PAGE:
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Going to the Dogs is set in Berlin after the crash of 1929 and before the Nazi takeover, years of rising unemployment and financial collapse. The moralist in question is Jakob Fabian, "aged thirty-two, profession variable, at present advertising copywriter . . . weak heart, brown hair," a young man with an excellent education but permanently condemned to a low-paid job without security in the short or the long run.What's to be done? Fabian and friends make the best of it--they go to work though they may be laid off at any time, and in the evenings they go to the cabarets and try to make it with girls on the make, all the while making a lot of sharp-sighted and sharp-witted observations about politics, life, and love, or what may be. Not that it makes a difference. Workers keep losing work to new technologies while businessmen keep busy making money, and everyone who can goes out to dance clubs and sex clubs or engages in marathon bicycle events, since so long as there's hope of running into the right person or (even) doing the right thing, well--why stop? Going to the Dogs, in the words of introducer Rodney Livingstone, "brilliantly renders with tangible immediacy the last frenetic years [in Germany] before 1933." It is a book for our time too.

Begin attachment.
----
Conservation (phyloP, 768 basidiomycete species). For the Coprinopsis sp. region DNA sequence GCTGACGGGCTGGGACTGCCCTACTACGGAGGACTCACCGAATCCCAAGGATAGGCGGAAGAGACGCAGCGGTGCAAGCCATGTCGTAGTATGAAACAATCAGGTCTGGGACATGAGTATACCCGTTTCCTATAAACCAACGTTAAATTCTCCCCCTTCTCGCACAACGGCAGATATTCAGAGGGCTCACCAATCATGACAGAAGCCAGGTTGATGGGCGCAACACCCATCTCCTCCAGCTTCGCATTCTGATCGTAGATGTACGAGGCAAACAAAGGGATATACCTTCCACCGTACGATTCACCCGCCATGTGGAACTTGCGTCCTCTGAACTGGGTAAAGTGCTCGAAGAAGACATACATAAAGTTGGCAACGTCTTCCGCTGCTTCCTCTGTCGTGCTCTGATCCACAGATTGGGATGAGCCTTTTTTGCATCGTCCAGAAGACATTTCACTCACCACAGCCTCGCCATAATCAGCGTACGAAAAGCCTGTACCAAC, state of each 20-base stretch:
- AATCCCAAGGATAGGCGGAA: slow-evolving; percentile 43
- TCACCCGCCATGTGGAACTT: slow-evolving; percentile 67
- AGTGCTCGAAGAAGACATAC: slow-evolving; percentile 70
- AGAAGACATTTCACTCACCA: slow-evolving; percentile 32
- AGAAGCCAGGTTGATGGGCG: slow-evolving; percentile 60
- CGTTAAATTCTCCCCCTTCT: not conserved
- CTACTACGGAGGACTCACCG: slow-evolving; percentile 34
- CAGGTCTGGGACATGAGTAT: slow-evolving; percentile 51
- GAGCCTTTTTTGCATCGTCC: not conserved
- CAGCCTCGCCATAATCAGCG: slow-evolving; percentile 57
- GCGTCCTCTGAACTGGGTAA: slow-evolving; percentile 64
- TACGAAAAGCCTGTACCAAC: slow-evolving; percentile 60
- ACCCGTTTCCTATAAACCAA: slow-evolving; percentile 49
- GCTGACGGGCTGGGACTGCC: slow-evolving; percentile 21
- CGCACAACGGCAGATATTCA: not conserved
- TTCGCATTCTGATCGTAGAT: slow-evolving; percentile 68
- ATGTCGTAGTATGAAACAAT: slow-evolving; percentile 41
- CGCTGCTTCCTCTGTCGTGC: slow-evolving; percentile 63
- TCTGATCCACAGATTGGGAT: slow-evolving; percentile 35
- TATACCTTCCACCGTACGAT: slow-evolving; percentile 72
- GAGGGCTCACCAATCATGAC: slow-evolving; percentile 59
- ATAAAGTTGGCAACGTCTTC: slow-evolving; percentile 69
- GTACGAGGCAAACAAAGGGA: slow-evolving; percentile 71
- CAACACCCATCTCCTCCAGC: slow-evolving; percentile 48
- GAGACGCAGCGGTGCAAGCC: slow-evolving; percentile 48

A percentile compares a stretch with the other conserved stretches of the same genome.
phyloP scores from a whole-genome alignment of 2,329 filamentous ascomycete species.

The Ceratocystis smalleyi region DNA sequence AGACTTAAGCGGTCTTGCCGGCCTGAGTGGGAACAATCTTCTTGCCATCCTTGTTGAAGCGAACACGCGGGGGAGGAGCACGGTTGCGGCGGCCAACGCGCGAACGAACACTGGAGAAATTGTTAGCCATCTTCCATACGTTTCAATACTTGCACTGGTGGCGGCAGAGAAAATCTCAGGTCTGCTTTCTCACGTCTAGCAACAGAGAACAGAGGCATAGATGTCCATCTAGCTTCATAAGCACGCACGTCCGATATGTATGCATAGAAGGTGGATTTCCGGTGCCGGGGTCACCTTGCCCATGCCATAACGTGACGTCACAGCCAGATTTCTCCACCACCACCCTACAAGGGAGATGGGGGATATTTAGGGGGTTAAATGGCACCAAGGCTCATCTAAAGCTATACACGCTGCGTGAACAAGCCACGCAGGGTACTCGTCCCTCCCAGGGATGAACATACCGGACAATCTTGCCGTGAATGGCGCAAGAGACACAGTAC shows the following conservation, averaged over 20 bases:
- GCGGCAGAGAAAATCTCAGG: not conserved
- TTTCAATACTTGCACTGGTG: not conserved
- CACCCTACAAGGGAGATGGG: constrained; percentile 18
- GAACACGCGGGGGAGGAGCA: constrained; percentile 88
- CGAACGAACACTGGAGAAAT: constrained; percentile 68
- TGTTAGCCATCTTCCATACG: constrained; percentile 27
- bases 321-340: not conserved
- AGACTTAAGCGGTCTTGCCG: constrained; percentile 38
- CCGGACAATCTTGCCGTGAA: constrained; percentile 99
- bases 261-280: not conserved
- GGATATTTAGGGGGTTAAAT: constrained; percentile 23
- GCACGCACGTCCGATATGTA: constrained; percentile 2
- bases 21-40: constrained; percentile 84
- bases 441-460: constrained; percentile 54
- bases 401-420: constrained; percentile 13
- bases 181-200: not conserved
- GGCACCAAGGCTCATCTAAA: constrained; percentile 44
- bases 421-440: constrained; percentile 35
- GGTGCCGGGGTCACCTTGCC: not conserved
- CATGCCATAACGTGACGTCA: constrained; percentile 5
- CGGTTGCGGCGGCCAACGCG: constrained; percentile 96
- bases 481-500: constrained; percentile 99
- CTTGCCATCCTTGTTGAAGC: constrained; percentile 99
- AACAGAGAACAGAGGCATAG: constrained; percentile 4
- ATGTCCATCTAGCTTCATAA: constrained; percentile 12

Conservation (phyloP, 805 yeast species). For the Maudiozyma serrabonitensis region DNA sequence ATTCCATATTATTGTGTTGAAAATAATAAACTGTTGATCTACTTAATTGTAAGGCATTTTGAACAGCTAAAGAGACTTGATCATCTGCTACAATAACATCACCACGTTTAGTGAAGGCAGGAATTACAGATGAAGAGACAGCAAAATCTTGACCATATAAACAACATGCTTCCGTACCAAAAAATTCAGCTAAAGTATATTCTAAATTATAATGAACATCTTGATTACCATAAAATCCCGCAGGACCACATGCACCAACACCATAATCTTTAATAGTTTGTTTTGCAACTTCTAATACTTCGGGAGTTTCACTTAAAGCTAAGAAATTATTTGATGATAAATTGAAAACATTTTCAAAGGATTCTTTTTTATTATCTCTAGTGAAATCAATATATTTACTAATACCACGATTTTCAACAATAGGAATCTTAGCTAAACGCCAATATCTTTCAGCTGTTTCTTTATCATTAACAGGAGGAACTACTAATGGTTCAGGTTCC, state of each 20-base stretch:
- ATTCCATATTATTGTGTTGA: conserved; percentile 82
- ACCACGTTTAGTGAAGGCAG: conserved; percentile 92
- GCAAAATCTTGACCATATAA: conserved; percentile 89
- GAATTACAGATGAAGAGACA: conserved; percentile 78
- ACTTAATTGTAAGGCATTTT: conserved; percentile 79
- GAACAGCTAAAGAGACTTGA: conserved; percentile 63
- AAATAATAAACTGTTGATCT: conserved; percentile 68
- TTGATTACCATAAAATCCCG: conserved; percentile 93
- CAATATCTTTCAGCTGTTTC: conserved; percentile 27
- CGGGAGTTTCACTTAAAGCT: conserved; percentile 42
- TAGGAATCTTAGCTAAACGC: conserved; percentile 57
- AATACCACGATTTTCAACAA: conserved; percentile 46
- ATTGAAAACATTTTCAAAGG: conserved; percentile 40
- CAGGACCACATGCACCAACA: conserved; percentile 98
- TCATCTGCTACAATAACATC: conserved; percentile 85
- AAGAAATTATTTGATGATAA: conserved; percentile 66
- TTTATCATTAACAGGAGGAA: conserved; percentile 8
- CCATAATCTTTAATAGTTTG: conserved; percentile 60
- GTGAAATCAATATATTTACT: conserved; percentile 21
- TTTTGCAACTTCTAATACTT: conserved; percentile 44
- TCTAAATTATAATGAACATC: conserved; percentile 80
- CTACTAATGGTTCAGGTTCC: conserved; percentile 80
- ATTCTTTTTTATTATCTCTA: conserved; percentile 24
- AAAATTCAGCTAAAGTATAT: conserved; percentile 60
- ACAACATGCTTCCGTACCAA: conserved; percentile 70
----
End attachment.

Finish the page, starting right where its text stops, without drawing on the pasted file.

He was famously hostile to biography as a literary form, yet this life of Adorno by one of his last students gives us a clear look at how the man and his moment came together to create 'critical theory'. The book is also a window onto the cultural ferment of Adorno's day.
In the frenzied final years of the Weimar Republic, amid economic collapse and mounting political catastrophe, Walter Benjamin emerged as the most original practicing literary critic and public intellectual in the German-speaking world. Volume 2 of the Selected Writings is now available in paperback in two parts. In Part 1, Benjamin is represented by two of his greatest literary essays, "Surrealism" and "On the Image of Proust," as well as by a long article on Goethe and a generous selection of his wide-ranging commentary for Weimar Germany's newspapers. Part 2 contains, in addition to the important longer essays, "Franz Kafka," "Karl Kraus," and "The Author as Producer," the extended autobiographical meditation "A Berlin Chronicle," and extended discussions of the history of photography and the social situation of the French writer, previously untranslated shorter pieces on such subjects as language and memory, theological criticism and literary history, astrology and the newspaper, and on such influential figures as Paul Valery, Stefan George, Hitler, and Mickey Mouse.
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